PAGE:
This paper offers a fresh insight into the performance and reform opportunities of the formal health system of Papua New Guinea. A central tenant of this paper is that the historically imposed and continuing top-down nature of the formal health system in PNG is not capitalizing on potentially positive incentives and motivations inherent in the broad range of non-formal institutions that frame the PNG health system. The paper suggests that an enhanced understanding of these non-formal institutions may provide clues for how the formal system could be reconfigured to better align with the non-formal. The opportunity offered by this approach is to leverage the energy, motivation and legitimacy inherent in non-formal institutions to better buttress or infuse the formal health system.
The paper draws on an emerging body of development thinking that recognises that development depends on institutions that are stable, fair, legitimate and flexible enough to reflect political pressures; and that in turn, these kinds of institutions are the product of the interplay of formal and informal institutions. In particular, this theory argues it is when informal institutions are “complementary” to formal institutions that institutions are likely to be most effective. In these situations informal institutions support the formal institution through “filling in gaps” either by addressing contingencies not dealt with in the formal rules and/or by facilitating or creating incentives for individuals to pursue the goals of formal institutions.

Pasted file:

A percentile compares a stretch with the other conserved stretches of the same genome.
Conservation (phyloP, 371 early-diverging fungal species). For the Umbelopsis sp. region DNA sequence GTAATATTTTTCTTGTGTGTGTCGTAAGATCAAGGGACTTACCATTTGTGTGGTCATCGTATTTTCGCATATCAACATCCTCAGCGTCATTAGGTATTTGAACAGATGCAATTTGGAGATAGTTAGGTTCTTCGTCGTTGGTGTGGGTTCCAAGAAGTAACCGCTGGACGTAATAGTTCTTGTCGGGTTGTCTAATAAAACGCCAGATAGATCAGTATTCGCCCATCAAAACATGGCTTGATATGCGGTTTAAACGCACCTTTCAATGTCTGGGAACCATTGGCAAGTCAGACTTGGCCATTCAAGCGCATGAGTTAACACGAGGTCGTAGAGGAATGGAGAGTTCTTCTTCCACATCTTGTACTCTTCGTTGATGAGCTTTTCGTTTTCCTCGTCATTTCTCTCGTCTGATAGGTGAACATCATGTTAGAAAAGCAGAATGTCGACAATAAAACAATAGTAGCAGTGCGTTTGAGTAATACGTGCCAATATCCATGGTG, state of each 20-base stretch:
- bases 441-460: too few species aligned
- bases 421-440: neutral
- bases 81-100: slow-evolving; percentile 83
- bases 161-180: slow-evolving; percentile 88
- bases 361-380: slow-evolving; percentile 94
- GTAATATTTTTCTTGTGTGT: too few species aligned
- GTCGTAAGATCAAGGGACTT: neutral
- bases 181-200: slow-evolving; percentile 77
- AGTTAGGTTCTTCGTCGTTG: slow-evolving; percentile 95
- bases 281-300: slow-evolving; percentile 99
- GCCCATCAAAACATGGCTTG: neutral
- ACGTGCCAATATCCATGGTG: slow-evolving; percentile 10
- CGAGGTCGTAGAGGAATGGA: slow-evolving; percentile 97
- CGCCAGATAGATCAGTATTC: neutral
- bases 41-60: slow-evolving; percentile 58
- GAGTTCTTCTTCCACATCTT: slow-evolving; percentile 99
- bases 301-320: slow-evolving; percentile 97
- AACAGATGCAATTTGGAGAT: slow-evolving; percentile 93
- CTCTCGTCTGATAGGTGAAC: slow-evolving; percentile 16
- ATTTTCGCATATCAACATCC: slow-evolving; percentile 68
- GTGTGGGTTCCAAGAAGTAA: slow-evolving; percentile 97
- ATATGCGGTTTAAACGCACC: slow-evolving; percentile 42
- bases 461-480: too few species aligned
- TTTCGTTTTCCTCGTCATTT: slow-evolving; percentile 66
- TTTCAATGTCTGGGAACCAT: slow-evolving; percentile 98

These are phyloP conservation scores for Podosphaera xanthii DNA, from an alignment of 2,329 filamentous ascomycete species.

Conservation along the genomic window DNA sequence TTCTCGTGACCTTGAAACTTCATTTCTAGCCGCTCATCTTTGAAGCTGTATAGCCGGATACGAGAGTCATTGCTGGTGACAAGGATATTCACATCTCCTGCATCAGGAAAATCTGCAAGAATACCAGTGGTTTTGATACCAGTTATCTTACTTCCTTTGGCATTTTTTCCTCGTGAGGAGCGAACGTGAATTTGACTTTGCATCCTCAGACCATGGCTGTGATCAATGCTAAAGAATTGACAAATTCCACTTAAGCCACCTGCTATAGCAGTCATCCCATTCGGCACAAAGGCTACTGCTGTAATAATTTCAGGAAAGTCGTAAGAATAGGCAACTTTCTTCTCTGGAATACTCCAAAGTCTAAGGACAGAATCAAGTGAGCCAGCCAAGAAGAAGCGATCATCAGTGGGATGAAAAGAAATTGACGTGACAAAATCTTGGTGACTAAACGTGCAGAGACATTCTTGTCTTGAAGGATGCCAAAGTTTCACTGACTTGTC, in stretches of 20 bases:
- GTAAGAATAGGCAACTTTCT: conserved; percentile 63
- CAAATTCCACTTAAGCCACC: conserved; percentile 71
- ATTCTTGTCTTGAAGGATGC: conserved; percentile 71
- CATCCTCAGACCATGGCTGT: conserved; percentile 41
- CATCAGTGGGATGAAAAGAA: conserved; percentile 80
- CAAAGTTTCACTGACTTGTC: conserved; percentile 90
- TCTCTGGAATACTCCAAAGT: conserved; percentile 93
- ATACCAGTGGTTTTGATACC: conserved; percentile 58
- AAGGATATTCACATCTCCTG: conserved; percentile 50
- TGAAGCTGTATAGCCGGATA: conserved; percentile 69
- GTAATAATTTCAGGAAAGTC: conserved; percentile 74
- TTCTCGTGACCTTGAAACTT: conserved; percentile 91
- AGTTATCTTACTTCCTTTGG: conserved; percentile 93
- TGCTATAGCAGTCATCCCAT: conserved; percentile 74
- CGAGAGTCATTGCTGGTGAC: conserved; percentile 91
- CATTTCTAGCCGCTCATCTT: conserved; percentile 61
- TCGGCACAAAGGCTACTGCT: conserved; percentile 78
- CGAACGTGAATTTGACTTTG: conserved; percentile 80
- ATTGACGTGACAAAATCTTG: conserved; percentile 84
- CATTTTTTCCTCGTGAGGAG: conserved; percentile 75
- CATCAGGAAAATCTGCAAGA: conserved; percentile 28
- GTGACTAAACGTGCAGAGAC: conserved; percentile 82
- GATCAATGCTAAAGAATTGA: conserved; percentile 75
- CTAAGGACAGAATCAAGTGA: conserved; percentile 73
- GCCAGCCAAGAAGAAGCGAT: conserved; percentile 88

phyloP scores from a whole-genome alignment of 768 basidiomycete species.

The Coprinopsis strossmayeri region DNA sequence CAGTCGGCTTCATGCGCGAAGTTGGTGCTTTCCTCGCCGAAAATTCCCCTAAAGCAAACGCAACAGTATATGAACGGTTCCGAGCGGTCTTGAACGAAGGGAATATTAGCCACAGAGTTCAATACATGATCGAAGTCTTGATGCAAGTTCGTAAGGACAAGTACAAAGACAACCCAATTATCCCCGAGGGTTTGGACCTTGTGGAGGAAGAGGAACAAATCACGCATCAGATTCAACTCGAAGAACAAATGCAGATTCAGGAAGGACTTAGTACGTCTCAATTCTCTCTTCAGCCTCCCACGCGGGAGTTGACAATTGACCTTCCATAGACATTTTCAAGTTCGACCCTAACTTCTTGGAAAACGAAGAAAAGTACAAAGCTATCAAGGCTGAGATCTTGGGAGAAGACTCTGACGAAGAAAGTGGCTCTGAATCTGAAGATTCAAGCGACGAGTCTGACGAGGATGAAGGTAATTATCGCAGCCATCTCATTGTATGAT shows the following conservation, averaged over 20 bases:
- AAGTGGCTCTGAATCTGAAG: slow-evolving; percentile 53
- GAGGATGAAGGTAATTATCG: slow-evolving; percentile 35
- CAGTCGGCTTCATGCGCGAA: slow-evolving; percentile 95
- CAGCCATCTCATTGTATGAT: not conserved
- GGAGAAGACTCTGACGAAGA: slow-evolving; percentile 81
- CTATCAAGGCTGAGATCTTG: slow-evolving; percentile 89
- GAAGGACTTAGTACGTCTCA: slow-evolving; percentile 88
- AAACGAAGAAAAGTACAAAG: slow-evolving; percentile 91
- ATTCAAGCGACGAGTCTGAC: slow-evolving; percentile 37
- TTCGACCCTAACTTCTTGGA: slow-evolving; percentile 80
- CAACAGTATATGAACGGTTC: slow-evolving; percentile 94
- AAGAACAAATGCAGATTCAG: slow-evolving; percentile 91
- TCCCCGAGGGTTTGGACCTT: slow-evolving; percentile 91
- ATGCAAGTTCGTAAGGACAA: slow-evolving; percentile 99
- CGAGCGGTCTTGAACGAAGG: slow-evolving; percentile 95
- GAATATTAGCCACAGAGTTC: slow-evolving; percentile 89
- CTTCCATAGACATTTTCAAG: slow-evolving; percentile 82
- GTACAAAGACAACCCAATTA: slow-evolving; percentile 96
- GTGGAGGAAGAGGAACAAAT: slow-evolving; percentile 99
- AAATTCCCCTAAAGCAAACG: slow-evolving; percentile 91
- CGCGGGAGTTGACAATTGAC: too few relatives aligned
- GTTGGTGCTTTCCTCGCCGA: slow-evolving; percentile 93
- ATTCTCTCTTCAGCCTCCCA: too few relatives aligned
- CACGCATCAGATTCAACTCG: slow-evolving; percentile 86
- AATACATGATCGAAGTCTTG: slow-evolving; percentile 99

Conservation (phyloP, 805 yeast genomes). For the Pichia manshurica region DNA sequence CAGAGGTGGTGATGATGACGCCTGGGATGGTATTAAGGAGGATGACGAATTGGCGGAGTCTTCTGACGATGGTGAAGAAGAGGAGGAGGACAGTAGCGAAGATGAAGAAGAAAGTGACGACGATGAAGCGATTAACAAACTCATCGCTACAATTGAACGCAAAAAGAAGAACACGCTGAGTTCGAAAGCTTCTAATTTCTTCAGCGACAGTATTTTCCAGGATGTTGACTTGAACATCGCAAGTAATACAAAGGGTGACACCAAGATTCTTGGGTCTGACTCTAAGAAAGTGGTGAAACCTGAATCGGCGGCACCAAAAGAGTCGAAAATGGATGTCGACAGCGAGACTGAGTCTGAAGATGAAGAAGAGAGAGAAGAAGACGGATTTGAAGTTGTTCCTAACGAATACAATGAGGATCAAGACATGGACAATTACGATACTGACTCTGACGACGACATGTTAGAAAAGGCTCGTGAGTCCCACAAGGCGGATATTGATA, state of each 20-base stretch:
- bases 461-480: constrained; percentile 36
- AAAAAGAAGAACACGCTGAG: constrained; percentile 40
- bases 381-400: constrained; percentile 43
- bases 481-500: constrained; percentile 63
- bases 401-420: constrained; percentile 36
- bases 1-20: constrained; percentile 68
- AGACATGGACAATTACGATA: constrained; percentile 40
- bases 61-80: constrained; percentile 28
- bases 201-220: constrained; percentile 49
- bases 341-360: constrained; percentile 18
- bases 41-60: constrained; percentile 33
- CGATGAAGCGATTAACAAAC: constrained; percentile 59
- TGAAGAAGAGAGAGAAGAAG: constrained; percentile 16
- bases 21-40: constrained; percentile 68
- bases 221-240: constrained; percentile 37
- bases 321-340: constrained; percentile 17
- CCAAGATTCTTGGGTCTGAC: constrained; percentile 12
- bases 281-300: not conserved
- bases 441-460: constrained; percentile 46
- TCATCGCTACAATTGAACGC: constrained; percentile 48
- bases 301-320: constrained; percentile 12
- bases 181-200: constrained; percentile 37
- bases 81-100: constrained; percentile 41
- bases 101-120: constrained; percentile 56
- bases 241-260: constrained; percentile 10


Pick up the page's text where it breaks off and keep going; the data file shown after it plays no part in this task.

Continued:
The paper analyses the PNG health system through the lens of this non-formal institutional framework.